Optical metasurfaces are regular quasi-planar nanopatterns that can apply diverse spatial and spectral transformations to light waves. A critical challenge is to realize a technique of tuning their optical properties that is both fast and efficient. We will overview our recent results on controlling the properties of semiconductor-based metasurfaces with femtosecond laser pulses. Starting from silicon metasurfaces, where the instantaneous effect of two-photon absorption can be utilized to show all-optical switching as fast as 65 fs, we will show how direct-gap semiconductors can enable extremely nonlinear metasurfaces. In particular, it is experimentally shown that magnetic dipole resonances of GaAs nanoresonators can be tuned by almost full width at half maximum by ultrafast injection and relaxation of free carriers. We will also show that dynamic epsilon-near-zero and plasmonic regimes can be realized at longer wavelengths, making a smooth transition between plasmonic and all-dielectric metasurfaces.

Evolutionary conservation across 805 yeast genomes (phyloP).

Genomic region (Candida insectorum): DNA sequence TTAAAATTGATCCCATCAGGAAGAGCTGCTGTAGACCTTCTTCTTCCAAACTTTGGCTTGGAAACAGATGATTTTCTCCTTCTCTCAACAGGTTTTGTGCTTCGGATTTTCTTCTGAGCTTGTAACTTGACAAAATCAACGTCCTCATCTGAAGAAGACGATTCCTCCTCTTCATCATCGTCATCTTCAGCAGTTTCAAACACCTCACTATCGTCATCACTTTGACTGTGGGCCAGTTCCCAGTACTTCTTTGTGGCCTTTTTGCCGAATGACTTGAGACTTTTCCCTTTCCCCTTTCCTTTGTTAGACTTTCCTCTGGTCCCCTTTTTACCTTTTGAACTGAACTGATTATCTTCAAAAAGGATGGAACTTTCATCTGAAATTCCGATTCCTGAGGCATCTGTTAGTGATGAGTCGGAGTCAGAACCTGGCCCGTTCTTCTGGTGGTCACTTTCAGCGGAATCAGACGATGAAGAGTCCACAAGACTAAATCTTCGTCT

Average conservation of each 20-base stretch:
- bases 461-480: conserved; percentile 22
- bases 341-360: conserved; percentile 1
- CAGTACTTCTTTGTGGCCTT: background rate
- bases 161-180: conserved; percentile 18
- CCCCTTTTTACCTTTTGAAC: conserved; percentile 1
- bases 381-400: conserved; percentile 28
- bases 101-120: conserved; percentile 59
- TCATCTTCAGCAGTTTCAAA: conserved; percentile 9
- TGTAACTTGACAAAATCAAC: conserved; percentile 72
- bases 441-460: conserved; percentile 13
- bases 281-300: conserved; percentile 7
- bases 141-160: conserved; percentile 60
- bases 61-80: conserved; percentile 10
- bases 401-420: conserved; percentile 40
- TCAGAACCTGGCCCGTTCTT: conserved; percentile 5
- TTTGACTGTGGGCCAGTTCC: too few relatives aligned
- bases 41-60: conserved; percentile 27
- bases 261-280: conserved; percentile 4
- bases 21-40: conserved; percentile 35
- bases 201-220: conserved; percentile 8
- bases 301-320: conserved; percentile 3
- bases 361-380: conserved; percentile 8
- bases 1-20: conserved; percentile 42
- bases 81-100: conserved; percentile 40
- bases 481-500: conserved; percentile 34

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Study of self-shadowing effect as a simple means to realize nanostructured thin films and layers with special attentions to birefringent obliquely deposited thin films and photo-luminescent porous silicon